Letters to elected officials should always include a question so the official is required to respond. However, the response may be disappointing and unhelpful. For example, the response may say the letter has been forwarded to the Minister responsible for that issue. This happens when the letter writer did not identify the right party to receive the letter or when the letter was sent or copied to several elected officials (e.g., the head of the government, the Minister responsible and the writer’s elected representative). Although frustrating, the forwarding-to-higher-body response may be a sign that the elected official who received the letter is putting additional pressure on the decision-maker to respond. Generally speaking, letters are better for educating others to understand an issue than they are for solving problems.
The third rule of advocacy is that personal connections are the foundation of action. The saying, ”It’s not what you know, but who you know, that counts” is not the case. The truth is, you need to know both the what and the who. To have the most impact, you need to know the issue and facts thoroughly as well as the decision-maker.
When you make the appointment to see the decision-maker, identify the issue you want to discuss. Before the meeting, plan what you will say and prepare answers for the questions you think the decision-maker may have. Research the facts, including statistics, the dates certain things took place, and who you have spoken to and what happened.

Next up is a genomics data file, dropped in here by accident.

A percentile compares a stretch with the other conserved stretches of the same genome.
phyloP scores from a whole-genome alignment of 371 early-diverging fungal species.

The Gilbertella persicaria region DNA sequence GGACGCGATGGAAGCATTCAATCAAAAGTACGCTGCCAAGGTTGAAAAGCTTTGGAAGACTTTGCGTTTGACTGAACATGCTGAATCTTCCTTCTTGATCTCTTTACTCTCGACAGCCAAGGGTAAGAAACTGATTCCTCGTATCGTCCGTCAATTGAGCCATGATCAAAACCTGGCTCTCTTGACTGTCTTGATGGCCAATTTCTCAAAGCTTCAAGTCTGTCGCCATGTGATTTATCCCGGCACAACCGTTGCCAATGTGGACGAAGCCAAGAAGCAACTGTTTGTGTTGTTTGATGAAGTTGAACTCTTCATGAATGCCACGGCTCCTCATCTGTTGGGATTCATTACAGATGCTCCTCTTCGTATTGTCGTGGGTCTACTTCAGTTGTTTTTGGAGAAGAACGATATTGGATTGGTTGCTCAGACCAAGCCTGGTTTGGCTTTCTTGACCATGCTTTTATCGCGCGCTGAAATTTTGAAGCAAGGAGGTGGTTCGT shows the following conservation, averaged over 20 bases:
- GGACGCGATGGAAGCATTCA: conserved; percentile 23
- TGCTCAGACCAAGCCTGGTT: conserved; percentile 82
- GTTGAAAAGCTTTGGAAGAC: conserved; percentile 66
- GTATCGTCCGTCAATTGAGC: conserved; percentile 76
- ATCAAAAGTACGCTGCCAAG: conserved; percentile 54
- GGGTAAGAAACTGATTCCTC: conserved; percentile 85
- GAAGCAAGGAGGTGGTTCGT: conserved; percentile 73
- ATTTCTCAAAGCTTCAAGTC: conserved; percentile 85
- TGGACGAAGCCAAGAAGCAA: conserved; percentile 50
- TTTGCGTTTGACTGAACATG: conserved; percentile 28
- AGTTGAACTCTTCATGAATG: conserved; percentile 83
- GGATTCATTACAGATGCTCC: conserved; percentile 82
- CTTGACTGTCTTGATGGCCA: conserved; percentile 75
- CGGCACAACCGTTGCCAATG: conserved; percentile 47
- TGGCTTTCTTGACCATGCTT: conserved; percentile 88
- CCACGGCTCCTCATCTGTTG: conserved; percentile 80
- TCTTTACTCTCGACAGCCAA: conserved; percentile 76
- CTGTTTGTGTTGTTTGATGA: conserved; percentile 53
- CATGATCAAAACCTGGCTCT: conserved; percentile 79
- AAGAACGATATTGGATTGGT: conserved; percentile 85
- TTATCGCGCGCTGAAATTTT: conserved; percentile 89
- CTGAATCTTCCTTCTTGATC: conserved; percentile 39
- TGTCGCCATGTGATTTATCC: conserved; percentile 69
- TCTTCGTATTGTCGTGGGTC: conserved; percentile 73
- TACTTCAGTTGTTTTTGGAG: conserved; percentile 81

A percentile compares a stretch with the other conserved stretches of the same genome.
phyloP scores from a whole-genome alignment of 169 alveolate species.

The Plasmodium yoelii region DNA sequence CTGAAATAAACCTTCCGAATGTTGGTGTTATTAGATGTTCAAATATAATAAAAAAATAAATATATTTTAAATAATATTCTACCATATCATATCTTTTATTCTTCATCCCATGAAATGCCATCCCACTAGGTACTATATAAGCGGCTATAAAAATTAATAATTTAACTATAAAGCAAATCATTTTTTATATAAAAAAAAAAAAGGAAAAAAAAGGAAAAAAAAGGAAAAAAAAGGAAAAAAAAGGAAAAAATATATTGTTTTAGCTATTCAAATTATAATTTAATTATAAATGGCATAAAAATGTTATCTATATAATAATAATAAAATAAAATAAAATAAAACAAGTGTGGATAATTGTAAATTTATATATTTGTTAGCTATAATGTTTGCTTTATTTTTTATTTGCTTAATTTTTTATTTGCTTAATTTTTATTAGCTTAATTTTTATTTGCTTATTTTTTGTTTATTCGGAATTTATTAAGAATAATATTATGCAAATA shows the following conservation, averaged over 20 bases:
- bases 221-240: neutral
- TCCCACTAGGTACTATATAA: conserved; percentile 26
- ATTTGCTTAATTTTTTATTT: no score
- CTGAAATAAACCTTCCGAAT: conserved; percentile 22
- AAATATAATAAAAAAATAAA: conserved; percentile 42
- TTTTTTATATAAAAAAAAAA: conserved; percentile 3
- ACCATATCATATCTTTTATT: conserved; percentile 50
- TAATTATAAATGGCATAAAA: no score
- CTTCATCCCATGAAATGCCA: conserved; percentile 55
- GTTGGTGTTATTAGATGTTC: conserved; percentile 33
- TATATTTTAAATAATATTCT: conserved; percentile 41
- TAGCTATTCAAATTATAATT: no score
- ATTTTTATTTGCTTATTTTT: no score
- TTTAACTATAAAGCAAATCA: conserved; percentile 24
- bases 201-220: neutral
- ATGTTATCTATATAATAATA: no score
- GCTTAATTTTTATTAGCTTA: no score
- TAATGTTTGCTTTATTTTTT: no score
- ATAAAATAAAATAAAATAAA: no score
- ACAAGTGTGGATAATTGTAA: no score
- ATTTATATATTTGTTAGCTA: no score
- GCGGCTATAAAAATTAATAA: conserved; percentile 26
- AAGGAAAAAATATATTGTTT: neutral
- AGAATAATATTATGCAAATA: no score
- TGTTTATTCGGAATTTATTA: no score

The advantage of a meeting over a letter is the opportunity for dialogue and building personal empathy and commitment. Dialogue allows you to ensure that the other person sees the big picture and understands the issues clearly. Empathy and commitment create a partnership between you and the other person aimed at solving the problem together.
Not all meetings go well, but they go better with a positive attitude toward taking action and forming partnerships. Good meetings typically have the following elements:
- Show appreciation for the opportunity to talk about your issue or situation.
- Focus on the topic; a meeting should never discuss more than two (preferably related) issues.
- Explain why the issue is important to you and your loved one, and describe its impact on your lives.
- Tell a story from your experience that illustrates the problem that needs to be fixed in order to bring the issue alive.
- If you know the standard solutions to the issue, describe what you have tried and identify the barriers you have encountered.
- Answer questions openly and honestly, even if the question seems intrusive; if you feel disrespected, calmly describe the feelings elicited by the question, using “I feel” language.
- If you don’t know or understand something, say so.
- State the change you think would help resolve the issue; be willing to consider alternatives.
- To show your commitment, offer to work together to find solutions that work.
- Ask what the follow-up to the meeting will involve, and when you can expect to hear from the person. This gives the other person enough time to take the next step. It also says you expect to stay involved because it is important to you.
- If appropriate, confirm what follow-up actions you will take and when the other person can expect to hear from you.
- Follow up and follow through.
“Many hands make light work.” If the issue you are dealing with is also a challenge for others, it is helpful to join forces to advocate for change and share the workload. There is also strength in numbers. A decision-maker is more likely to recognize the need for systemic action when faced with an organized group than with just one individual.